Crack open a Brewgooder craft beer and you’ll be playing your part in their “drink beer, give water” mission.
100% of the profits from the Brewgooder range go into clean water projects in places where access to safe drinking water isn’t a given. Among the ways they create accessible water sources are installing boreholes, fitting solar-powered water tanks and improving sanitation systems.
Those benefiting have included the likes of mother and baby clinics and vegetable gardens that feed school kids, helping to change individual lives. But these projects can have radical, transformative effects, empowering whole communities. Because clean water equals healthy people and more economic and social opportunities. They aim to empower a million people by 2025.
As if that wasn’t enough, Brewgooder have also been involved in schemes that show support to people working in the NHS, hospitality and performing arts during the Covid-19 pandemic.
Getting ill from a parasite after drinking contaminated water in Nepal first got Alan Mahon seriously thinking about the issue of accessible clean water.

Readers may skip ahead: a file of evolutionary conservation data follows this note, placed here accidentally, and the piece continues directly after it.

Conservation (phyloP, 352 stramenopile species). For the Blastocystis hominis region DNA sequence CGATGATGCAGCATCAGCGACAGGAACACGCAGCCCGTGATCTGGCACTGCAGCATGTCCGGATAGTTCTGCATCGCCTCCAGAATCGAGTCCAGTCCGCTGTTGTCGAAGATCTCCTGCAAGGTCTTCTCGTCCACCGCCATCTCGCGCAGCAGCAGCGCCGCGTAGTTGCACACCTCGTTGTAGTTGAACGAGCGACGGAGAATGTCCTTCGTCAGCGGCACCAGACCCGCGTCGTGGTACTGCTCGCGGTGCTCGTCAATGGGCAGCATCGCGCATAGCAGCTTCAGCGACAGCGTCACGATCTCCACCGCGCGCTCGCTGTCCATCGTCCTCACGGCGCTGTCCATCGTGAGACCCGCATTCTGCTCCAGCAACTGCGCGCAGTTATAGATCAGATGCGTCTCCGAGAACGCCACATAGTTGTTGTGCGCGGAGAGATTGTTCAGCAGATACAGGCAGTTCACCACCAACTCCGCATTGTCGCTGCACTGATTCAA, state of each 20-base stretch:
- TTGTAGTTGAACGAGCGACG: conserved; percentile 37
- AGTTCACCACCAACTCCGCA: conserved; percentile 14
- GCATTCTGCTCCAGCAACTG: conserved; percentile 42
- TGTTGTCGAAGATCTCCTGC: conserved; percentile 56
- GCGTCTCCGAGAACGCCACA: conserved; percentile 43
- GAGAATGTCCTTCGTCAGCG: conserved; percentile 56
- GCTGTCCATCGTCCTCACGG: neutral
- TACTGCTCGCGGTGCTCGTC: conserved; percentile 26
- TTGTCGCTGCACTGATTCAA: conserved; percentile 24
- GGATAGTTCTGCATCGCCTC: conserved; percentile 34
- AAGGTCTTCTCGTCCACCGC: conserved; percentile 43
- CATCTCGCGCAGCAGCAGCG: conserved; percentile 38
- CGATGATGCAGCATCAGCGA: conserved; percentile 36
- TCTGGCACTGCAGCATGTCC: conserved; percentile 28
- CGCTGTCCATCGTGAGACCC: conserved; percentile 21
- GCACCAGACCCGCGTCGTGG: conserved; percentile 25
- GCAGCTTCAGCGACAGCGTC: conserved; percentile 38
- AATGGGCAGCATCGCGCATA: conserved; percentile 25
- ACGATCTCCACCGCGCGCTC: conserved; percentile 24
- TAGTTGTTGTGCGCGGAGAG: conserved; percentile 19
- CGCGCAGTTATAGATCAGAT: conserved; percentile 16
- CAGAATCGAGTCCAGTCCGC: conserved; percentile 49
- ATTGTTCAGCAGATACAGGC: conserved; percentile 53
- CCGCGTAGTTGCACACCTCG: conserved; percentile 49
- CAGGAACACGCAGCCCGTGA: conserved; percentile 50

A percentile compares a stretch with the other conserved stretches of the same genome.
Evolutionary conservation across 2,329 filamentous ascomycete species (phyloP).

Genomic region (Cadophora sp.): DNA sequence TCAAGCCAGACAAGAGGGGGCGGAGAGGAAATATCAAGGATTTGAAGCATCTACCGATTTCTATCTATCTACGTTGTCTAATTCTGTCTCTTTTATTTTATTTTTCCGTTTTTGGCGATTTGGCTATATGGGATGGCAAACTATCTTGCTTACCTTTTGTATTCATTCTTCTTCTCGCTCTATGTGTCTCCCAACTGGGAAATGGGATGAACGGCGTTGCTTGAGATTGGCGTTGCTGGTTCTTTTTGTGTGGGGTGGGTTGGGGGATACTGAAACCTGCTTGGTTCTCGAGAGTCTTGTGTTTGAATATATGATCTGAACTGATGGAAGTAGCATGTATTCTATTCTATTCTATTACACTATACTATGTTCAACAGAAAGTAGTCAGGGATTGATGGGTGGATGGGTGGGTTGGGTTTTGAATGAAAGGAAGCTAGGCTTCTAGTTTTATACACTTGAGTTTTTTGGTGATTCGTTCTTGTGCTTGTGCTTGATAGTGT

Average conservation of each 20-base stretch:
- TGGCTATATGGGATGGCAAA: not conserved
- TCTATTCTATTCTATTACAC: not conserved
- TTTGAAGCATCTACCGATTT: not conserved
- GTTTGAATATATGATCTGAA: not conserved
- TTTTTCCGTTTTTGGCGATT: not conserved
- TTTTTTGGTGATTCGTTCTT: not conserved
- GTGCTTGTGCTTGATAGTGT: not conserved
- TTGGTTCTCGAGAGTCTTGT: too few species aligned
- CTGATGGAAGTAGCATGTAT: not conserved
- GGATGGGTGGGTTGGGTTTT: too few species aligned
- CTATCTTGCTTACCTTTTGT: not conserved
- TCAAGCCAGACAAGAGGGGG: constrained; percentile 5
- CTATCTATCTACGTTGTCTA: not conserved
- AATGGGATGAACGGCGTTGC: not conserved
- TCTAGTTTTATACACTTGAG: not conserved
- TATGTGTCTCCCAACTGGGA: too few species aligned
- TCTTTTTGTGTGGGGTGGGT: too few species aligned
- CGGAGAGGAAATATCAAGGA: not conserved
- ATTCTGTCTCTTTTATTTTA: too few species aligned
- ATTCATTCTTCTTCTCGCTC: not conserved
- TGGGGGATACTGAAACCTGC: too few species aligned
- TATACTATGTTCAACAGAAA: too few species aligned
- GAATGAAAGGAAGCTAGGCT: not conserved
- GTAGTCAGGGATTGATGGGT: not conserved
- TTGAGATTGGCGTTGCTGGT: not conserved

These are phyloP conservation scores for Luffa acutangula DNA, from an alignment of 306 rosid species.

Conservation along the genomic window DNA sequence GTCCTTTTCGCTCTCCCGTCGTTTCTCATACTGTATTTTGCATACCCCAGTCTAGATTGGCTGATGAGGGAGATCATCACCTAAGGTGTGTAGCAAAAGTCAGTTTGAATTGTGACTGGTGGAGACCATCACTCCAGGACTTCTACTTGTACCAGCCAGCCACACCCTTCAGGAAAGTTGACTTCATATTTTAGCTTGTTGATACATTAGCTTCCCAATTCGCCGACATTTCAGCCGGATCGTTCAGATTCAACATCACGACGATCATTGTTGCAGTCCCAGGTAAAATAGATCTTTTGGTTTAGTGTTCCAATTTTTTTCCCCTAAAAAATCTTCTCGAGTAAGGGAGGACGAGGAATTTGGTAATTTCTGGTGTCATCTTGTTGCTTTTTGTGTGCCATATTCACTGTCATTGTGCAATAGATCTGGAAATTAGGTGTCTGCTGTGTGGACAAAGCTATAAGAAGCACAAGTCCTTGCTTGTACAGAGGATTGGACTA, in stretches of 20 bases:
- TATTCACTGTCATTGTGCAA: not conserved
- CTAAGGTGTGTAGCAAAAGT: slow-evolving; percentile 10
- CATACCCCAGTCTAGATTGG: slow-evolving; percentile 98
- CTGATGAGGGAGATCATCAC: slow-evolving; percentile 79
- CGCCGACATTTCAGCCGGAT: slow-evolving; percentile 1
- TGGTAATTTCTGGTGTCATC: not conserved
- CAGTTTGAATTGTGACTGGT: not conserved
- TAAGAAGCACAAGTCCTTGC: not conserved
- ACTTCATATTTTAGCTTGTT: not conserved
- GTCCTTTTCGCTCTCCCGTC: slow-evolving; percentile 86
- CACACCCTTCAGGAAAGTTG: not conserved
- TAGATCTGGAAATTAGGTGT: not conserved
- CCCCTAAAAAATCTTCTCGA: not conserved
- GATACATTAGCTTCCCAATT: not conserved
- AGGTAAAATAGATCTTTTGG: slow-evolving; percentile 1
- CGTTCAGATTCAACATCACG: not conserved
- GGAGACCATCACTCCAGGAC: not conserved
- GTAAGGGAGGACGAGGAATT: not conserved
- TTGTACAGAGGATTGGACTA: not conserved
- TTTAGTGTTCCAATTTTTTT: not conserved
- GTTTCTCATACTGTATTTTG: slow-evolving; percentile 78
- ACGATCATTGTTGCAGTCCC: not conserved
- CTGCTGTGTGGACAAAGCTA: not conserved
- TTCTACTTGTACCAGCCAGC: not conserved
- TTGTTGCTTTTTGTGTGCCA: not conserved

While his illness was easily treated back in the UK, he continued to reflect on how a lack of water in disadvantaged places has knock-on effects, like taking women out of society and creating barriers to education.
Fast forward a few years and Alan was dreaming up a business that combined his love for craft beer, his admiration for social enterprises and his determination to improve access to clean water.
So, he started Brewgooder, raising money for clean water projects with its first core beer, the Clean Water Lager.
Ever since then Brewgooder has been bringing clean water and chances of a better life to thousands of people.